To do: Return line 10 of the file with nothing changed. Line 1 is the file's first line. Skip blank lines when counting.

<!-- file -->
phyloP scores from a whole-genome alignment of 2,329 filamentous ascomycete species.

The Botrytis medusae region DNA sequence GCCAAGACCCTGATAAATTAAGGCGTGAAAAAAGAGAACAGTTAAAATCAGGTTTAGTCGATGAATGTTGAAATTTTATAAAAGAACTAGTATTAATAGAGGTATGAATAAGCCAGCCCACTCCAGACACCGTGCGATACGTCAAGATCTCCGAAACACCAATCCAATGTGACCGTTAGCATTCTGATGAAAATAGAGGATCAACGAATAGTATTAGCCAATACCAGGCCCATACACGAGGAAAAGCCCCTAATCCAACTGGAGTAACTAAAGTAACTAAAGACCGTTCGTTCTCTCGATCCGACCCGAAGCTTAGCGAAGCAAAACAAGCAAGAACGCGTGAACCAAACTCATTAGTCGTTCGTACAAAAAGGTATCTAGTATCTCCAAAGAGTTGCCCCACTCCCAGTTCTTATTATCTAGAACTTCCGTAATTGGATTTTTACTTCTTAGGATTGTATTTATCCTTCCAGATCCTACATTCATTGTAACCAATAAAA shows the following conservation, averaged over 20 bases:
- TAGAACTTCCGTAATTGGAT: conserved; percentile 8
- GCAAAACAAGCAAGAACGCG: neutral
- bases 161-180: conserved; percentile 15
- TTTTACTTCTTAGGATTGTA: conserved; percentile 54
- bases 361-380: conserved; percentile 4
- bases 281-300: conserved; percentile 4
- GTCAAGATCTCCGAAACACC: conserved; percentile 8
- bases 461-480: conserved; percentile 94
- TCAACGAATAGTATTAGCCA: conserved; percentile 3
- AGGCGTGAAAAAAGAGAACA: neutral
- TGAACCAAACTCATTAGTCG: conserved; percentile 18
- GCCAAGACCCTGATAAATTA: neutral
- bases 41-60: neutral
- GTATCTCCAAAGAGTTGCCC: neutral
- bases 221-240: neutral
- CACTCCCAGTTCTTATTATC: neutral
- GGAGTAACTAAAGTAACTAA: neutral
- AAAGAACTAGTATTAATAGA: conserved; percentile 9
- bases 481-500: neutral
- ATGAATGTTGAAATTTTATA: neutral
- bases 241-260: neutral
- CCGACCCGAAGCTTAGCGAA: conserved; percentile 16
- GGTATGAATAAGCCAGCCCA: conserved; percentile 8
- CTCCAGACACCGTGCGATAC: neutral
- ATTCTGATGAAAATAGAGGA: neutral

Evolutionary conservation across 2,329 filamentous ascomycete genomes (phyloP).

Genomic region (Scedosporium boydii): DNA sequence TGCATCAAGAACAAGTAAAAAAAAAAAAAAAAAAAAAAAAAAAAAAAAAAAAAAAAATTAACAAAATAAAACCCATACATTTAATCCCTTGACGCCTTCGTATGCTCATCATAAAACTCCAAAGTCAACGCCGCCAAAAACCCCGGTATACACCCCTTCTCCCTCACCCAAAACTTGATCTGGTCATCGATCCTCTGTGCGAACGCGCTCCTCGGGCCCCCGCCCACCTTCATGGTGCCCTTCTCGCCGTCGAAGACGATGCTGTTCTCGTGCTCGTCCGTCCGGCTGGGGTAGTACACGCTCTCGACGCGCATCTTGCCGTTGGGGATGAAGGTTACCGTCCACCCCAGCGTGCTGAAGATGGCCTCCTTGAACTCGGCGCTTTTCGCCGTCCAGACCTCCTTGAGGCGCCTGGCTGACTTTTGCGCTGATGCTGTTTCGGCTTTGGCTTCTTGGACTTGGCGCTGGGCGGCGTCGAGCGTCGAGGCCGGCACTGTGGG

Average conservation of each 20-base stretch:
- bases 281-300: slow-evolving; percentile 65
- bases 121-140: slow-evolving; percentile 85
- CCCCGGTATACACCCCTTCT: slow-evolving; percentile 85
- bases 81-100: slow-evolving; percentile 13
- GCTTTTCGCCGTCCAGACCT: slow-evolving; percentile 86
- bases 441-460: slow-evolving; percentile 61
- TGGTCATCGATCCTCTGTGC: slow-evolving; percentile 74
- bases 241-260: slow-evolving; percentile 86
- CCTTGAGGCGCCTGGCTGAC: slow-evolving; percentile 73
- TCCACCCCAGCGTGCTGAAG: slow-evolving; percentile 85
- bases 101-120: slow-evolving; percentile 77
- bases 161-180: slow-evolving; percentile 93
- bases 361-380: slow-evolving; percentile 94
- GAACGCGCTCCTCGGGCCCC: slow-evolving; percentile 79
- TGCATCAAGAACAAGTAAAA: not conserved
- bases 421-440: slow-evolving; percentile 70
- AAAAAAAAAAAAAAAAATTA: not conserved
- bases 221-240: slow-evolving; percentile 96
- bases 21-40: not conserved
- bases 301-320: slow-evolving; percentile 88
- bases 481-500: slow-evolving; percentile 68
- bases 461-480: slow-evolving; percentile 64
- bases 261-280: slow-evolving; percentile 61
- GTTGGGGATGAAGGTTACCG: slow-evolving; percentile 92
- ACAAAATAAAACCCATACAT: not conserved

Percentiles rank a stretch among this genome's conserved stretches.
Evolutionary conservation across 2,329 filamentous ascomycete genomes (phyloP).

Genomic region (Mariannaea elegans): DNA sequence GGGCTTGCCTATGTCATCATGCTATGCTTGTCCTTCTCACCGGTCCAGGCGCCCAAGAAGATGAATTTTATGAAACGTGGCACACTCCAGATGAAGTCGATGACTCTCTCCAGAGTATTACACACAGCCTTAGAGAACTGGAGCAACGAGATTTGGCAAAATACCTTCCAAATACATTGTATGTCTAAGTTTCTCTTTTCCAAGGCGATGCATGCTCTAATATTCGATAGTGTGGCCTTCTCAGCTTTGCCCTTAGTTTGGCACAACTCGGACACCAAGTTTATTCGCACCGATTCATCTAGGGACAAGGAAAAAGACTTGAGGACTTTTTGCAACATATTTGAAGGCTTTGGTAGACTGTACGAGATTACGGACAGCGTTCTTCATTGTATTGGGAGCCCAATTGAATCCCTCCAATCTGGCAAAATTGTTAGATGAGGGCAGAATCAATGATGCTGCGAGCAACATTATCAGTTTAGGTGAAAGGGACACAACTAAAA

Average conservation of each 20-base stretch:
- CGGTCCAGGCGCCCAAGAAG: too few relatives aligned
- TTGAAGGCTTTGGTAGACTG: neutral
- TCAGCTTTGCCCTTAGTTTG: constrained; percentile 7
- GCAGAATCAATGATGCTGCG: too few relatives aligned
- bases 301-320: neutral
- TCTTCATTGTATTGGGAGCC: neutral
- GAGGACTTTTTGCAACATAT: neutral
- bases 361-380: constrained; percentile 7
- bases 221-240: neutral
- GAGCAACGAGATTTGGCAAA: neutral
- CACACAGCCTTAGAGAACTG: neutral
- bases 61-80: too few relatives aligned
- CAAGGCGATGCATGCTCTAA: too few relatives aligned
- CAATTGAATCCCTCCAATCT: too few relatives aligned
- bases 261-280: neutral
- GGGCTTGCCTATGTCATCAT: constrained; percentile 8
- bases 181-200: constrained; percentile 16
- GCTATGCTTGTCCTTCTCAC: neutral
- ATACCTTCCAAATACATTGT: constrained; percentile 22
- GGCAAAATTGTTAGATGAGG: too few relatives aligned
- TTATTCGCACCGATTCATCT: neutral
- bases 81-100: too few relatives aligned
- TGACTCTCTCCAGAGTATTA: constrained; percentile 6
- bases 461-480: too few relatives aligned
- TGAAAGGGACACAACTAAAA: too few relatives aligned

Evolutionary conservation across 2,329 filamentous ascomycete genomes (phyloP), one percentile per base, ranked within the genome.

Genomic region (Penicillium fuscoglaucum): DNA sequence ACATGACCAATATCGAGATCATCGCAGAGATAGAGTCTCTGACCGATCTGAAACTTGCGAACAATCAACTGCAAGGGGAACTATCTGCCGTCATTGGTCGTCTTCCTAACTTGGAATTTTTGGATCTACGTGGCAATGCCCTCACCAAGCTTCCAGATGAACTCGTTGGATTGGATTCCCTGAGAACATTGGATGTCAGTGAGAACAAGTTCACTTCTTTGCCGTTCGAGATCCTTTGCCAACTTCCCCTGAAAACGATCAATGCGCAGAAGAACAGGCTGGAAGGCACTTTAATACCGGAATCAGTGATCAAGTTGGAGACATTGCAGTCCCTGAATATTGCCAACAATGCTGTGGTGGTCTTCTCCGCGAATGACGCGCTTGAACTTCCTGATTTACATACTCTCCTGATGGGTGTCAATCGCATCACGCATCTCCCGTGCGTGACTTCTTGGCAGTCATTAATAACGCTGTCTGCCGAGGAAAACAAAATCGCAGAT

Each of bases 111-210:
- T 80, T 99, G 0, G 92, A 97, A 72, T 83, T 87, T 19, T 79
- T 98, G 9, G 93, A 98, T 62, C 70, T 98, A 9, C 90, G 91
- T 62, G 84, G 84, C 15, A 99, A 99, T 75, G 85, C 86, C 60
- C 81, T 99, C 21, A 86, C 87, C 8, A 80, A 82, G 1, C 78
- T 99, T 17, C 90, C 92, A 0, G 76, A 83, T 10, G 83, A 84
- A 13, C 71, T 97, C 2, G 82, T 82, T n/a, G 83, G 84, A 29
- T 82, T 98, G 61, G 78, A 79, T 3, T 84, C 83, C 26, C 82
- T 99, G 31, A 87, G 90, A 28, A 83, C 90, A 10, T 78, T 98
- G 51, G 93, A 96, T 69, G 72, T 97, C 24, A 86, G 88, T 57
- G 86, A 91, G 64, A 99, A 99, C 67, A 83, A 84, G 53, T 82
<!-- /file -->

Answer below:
- bases 461-480: conserved; percentile 94